For the last of an unprecedented three races in Italy this year, Formula 1 returns to Imola for the first time since 2006. The middle three tyres in the range have been chosen: C2 as the P Zero White hard, C3 as the P Zero Yellow medium, and C4 as the P Zero Red soft.
This race weekend, back-to-back with Portimao, has a very different look to it with no Friday action and just a single 90-minute practice session on Saturday before qualifying. As a result, the tyre quantities have been adjusted. Instead of the usual 13, there will be 10 sets of tyres available to each driver for the whole weekend: two sets of hard, two sets of medium and six sets of soft.
Drivers will have to give back three sets of tyres after this session, leaving the same number of sets available for qualifying and the race as a standard event. The intermediate and wet tyre allocation remains unaffected.
The middle tyres in the range have been chosen to suit the characteristics of Imola: a famously technical track with a wide range of different corners that tests every aspect of a car's performance.
Like many historic circuits across Europe, Imola was originally created as a road course just after the Second World War, before becoming a permanent circuit that first hosted a (non-championship) Formula 1 race in 1963.
It has been continuously developed since then, with a number of modifications implemented since Formula 1 last raced there 14 years ago. The old Variante Bassa is gone and the long straight heading into Tamburello is now broken up by two right-hand corners. More run-off areas have been added, especially at Variante Alta, and there are new pit garages too: only the old Marlboro tower remains from the previous start-finish complex.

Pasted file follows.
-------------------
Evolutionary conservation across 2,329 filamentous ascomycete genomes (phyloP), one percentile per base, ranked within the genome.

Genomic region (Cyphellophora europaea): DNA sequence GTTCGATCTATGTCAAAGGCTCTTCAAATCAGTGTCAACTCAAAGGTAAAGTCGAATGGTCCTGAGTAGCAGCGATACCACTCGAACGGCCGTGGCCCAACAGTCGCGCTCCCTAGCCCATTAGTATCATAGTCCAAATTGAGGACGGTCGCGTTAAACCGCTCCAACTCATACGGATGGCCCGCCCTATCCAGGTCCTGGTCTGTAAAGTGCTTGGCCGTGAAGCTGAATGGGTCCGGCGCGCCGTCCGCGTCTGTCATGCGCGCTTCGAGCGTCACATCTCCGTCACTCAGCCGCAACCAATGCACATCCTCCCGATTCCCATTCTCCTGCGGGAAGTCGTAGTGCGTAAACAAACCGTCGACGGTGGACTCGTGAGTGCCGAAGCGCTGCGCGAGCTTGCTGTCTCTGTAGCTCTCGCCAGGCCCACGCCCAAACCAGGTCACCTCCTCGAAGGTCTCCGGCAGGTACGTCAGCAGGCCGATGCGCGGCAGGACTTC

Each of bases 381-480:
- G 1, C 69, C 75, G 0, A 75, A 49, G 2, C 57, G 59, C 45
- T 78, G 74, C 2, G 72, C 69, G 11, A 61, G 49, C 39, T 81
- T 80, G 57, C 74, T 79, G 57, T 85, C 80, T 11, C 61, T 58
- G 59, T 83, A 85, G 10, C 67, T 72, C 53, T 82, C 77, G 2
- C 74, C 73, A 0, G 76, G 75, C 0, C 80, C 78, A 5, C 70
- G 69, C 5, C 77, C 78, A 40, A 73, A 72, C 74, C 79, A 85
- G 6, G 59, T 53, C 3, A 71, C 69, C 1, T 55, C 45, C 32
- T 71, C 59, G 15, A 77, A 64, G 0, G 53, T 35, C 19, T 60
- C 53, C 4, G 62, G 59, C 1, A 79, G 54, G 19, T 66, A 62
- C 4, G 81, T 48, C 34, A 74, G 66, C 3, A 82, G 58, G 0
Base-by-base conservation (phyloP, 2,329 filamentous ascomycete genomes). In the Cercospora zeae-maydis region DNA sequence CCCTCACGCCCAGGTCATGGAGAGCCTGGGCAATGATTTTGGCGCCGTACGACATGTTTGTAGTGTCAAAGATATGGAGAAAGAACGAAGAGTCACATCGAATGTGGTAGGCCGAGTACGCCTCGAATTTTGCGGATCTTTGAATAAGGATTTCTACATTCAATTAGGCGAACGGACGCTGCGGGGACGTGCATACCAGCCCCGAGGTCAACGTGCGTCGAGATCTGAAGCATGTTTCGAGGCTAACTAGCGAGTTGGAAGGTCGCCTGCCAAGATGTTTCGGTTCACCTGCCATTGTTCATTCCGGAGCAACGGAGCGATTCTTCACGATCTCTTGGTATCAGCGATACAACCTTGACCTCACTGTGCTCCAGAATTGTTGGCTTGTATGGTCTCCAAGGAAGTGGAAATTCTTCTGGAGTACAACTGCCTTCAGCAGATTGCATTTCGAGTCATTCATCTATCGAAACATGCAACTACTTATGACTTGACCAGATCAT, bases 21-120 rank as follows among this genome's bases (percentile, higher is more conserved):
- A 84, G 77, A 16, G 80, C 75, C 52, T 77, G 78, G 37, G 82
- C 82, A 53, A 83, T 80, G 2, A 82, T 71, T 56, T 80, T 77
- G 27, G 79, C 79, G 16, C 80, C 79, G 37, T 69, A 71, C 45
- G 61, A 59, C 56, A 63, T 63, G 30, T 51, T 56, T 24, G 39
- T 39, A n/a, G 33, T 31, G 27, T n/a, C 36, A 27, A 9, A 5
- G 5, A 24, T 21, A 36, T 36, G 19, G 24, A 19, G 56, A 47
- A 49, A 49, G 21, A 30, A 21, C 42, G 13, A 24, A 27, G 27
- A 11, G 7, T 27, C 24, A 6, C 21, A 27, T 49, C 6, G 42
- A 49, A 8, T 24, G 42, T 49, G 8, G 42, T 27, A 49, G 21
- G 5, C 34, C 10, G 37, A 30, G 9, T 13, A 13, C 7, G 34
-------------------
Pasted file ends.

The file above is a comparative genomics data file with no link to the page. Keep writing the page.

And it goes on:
Unusually, Imola is an anti-clockwise circuit, with 12 left-hand corners and nine right-hand corners. In contrast to Portimao, the circuit width is quite narrow in places, which makes overtaking reasonably tricky and puts a strong emphasis on race strategy.
The circuit has been re-asphalted since F1 last race there, meaning that the asphalt is generally quite smooth, and doesn't put too much stress on the tyres. Because of this, tyres in the middle of the range have been chosen, well-suited to the average demands.
However, the surface is still quite bumpy and there are some big kerbs, meaning that it's important to find an adaptable set-up and stick to the racing line. The last Formula 1 team to drive at Imola was AlphaTauri, which used the track for a filming day (plus some testing with an old car) over the summer before the 2020 season re-started in Austria. However, this is the first time that the current generation of turbo hybrid cars will race at Imola.
Mario Isola: "The tests we carried out last weekend in Portimao to assess 2021 tyre specifications went well, as expected. We are now analysing all the data collected, because by November 1st we have to nominate the definitive specification for next year.
"This weekend at Imola, there's going to be a lot to get used to in a short space of time. After travelling back from Portugal the teams have to cope with a new race weekend format and reduced practice time on what will be a brand new track for most of the drivers - although inadvertently, they practised this exact scenario at the Nurburgring recently. As you would expect on a circuit with so much history, Imola has an old-school feel to it like Mugello, and we believe that the drivers are going to love racing there.
"Finding the right set-up as quickly as possible is going to be key to success, as the technical nature of the track means that a number of important compromises have to be made, so it's always tricky to find the right balance.
"Overtaking could be quite tricky and the weather at this time of year is unpredictable, so strategy is set to play an important role - but that strategy has to be flexible enough to adapt itself to changing circumstances."